West Virginia signee Deniz Kilicli has had a lot of adjustments to make since coming to the U.S. from Turkey this summer. The friendly, outgoing big man discussed the changes on and off the court with in this exclusive interview.

Coming to a new country and revamping your game is a huge double challenge. Either of those tasks would put many into a state of uncertainty. But Deniz Kilicli, a native of Turkey with eyes on a basketball career, has handled the upheaval well.

Moving to Beckley, W. Va., and the newly-minted Mountain State Academy, Kilicli has not only been working to add an American style to his game, but also has adjusted well to the new culture he encountered in the states.

"On the court, the game is just faster than Europe. I've been running after practice and jumping rope. I am trying to get a little faster. But it's easier to play here if you are 6-9 and can shoot.

"The adjustments off the court haven't been too hard. In West Virginia, everyone has been really nice. I can talk with anybody. After a week, it was like home to me.

[Parents of my teammates] have helped me a lot, too," he added. "I am staying with one of my friend's family, and they are very good to me. I am missing home, sure, but they have helped me with that."

Kilicli's work on speed and mobility was evident in MSA's 99-67 over Logan. He sprinted up and down the court, even after made baskets. He filled the lane smartly on fast breaks, and had the highlight play of the night when he took a sweet dish from current and future teammate Noah Cottrill for a monster two-handed dunk. To be sure, he still has work to do, especially on the defensive end, where his instincts and reactions are still more European than American, but the improvement since the start of the season is noticeable.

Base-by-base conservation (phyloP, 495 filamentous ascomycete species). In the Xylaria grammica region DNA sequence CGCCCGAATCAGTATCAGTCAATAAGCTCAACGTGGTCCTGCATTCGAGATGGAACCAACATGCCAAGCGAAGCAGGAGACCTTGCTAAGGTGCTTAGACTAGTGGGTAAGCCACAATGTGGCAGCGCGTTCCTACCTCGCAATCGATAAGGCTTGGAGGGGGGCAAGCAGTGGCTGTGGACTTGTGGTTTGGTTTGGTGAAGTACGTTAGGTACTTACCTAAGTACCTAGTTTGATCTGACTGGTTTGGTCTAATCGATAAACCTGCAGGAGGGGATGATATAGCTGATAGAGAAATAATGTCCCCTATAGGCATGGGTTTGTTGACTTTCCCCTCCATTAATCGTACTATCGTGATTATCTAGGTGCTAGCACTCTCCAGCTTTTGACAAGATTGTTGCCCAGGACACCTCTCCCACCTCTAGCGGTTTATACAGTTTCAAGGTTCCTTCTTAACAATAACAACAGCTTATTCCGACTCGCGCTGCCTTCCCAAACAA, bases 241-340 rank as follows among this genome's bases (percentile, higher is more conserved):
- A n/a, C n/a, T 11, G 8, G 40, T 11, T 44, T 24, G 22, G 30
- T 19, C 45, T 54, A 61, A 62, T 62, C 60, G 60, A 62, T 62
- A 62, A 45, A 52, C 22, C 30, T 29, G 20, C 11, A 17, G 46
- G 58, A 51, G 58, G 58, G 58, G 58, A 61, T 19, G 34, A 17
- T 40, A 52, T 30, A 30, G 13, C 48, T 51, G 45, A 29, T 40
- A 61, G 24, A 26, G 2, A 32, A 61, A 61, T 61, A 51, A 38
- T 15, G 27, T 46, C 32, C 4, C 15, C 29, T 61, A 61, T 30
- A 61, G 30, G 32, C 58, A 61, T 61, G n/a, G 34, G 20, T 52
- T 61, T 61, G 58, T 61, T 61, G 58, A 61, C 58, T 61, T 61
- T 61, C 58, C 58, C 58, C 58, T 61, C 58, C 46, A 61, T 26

"I think I am better on defense since I can run," said Kilicli, who laughed as head coach Rob Fulford walked by and gave him a quizzical look. "Maybe not good enough for Coach Rob yet. On offense, I have been impatient, but I am trying to get more physical and work on that."

Kilicli displayed a nice variety on the offensive end of the floor, hitting a pair of three-pointers to go along with a couple of dunks and some one-handed jump hooks in the lane. He catches the ball well, using big hands that cradle the ball softly, and showed nice shooting touch out to the three point line. He finished with 19 points and eight rebounds.

The 6-9 center's growing comfort in the U.S. is evident in every way, from his ease during interviews to his interactions with his teammates. During his brief bench stints during the game, he talked and joked with teammates, encouraged those on the floor, and paid close attention to his coaches' instructions. Even his English, which was quite good when he first came to the U.S., has improved since the start of the season.

Kilicli has tried to keep up with West Virginia during the season, but MSA's game and practice schedule has kept him from watching every contest. Still, he has seen as many games as he can, and envisions his future role at WVU.

"I try to catch them all, but Coach Rob's schedule is pretty opposite of WVU's schedule. I did see the Ohio State game and the Marquette game. I think I can fit in well there. The competition is good, and the conference is good, but it is going to be a good place for me."

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WVU assistant coach Billy Hahn took in the contest, as did former Mountaineer great Willie Akers.

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